Real GDP growth contracted more than expected (-2.2%) during the first quarter of 2018, following three successive quarters of above 2% quarter-on-quarter growth. This slowdown relative to last quarter’s 3.1% expansion is in contrast with constructive leading economic indicator readings during the first three months, the most notable of which was a sharp rebound in consumer confidence to a record high level.
Household consumption, which tends to be a stable and meaningful contributor to GDP growth, reflected the uplift in sentiment, with this component of GDP remaining robust for the quarter (contributing +0.9% to growth). In addition to improved sentiment, rand strength as well as lower inflation were helpful in boosting disposal incomes and encouraging consumer spending. Government spending, investment and the change in inventories on the other hand had a muted effect on growth, while a sharp drop in net exports for the quarter was a material detractor (-3.1%).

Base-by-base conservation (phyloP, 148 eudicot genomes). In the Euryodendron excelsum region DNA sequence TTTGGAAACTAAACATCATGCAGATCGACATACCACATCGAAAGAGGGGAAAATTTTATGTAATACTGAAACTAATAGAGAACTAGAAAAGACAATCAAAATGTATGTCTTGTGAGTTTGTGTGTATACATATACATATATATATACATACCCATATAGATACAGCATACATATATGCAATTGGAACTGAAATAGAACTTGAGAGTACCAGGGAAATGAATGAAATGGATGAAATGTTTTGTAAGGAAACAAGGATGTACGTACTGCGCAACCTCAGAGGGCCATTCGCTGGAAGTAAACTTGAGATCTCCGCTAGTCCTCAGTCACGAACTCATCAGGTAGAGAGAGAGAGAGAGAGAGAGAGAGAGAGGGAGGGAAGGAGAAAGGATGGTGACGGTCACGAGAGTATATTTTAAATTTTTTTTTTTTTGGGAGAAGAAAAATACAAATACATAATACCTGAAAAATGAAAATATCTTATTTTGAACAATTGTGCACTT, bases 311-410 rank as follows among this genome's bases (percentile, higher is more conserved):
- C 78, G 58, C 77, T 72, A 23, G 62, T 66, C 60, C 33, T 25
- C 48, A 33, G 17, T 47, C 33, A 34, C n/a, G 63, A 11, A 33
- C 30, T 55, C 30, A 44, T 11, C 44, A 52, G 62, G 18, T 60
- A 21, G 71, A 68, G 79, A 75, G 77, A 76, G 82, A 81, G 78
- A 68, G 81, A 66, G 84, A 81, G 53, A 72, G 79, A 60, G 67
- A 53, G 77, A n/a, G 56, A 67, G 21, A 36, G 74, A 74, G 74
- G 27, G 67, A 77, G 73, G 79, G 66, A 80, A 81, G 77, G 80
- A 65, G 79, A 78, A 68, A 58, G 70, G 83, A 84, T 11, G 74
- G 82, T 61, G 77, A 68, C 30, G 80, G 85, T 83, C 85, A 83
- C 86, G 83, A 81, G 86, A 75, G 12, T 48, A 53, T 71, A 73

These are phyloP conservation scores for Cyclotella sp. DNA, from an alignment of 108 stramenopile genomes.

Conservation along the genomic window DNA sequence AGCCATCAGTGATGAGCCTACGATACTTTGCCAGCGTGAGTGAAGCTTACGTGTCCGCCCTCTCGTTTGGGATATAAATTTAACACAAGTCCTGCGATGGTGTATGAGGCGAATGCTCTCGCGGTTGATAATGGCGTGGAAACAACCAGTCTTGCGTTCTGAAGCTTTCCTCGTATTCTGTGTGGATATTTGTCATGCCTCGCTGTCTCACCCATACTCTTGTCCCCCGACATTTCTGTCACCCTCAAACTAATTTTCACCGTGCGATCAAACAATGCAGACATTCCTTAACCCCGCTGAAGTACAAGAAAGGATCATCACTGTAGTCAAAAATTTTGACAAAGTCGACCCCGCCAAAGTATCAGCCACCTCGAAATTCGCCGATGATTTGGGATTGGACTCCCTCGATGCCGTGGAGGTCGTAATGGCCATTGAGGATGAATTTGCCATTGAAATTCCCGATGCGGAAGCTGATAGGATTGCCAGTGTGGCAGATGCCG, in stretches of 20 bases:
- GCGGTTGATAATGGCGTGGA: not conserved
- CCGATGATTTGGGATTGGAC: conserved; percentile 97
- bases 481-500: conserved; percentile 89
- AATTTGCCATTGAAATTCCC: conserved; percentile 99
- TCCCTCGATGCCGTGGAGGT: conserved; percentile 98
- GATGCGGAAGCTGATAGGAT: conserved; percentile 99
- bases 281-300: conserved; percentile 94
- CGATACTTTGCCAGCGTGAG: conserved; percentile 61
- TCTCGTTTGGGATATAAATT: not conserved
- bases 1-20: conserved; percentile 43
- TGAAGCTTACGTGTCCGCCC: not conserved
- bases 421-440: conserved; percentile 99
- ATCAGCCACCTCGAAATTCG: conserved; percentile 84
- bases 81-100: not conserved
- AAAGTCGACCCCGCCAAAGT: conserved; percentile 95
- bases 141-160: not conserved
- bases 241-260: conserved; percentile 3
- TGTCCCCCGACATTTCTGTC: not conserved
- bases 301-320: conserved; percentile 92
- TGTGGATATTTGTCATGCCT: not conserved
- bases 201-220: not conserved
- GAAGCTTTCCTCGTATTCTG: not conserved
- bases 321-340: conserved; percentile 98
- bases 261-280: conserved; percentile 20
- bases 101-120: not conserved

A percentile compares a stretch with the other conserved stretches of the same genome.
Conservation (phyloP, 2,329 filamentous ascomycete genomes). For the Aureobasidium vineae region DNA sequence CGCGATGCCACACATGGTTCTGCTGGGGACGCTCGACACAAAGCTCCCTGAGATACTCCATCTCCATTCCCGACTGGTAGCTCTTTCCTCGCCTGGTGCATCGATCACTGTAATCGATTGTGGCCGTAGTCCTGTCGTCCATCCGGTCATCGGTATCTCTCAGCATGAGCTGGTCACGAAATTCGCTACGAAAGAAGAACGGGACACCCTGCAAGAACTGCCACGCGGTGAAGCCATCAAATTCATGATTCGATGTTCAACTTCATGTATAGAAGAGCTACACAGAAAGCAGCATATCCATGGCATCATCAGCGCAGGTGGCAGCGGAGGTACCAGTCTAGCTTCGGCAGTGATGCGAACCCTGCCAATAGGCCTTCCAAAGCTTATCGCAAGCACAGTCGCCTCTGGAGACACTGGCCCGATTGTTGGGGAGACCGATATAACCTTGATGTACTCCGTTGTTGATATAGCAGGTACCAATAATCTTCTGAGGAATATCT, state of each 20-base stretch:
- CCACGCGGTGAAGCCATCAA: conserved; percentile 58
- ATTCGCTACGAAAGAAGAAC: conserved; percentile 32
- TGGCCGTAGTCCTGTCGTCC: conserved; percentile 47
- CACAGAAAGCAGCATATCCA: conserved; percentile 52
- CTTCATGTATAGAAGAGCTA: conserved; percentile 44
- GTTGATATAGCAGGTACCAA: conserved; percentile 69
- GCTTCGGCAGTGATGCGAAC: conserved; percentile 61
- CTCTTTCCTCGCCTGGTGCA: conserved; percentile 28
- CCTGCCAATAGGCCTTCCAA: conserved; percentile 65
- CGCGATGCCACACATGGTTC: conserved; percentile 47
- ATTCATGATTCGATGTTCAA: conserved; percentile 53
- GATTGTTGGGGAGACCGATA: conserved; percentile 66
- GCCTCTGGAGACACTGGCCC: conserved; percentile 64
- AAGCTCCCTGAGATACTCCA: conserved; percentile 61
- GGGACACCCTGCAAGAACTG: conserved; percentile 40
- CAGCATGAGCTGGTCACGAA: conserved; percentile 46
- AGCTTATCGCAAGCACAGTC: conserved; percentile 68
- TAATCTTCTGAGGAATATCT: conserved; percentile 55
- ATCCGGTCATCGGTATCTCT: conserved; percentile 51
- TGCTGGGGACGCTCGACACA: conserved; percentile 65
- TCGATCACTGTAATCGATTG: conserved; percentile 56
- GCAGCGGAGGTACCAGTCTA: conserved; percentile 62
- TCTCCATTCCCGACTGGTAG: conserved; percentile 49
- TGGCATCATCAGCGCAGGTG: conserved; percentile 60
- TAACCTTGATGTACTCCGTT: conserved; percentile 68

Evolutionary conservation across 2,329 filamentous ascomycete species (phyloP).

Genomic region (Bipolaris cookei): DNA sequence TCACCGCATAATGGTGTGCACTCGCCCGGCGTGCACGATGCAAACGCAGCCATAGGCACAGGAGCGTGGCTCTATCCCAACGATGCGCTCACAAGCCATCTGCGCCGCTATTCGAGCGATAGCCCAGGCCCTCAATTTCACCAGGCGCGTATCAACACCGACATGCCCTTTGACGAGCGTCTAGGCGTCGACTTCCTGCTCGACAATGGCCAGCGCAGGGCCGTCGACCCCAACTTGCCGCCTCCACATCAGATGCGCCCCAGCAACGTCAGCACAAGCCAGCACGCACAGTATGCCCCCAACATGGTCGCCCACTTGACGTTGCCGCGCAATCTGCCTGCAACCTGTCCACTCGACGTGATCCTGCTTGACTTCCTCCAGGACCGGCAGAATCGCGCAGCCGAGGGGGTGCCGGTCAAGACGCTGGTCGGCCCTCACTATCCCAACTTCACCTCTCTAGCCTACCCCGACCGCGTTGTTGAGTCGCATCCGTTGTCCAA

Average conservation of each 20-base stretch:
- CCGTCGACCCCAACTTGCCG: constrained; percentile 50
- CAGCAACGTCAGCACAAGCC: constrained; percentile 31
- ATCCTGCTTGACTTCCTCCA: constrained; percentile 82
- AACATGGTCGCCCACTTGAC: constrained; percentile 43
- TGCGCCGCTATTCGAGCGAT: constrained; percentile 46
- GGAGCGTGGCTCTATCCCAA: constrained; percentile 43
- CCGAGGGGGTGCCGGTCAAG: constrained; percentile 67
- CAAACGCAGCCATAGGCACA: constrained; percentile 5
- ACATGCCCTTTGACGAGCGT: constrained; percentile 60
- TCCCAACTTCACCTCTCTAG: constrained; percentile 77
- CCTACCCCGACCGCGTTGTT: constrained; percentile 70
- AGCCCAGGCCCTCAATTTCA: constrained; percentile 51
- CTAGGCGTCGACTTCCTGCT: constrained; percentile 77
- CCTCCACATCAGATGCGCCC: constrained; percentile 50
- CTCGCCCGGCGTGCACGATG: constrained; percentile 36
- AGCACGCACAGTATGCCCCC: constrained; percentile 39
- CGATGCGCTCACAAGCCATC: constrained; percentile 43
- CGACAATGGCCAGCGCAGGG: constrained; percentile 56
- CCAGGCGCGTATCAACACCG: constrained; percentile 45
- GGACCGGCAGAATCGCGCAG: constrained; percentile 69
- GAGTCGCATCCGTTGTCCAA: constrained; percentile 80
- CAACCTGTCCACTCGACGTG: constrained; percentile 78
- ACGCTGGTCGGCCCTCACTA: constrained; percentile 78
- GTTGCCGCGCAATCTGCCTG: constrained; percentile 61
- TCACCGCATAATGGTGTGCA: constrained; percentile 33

On a sector level, the primary sector contracted in Q1, following a strong rebound in previous quarters. Manufacturing was also weak, further weighing on growth. Declines in agricultural and mining production, as well as a drop in basic materials-related manufacturing contributed -2.3% to GDP growth for the quarter, with the other sectors adding a combined +0.1%.
Though economic growth fell short of consensus expectations, we expect the first quarter setback to reverse later this year, and are encouraged by the rise in consumer and business confidence, as well as improved consumer spending. These bode well for growth over the remainder of 2018, which could surprise positively if coupled with a revival in investment and business activity.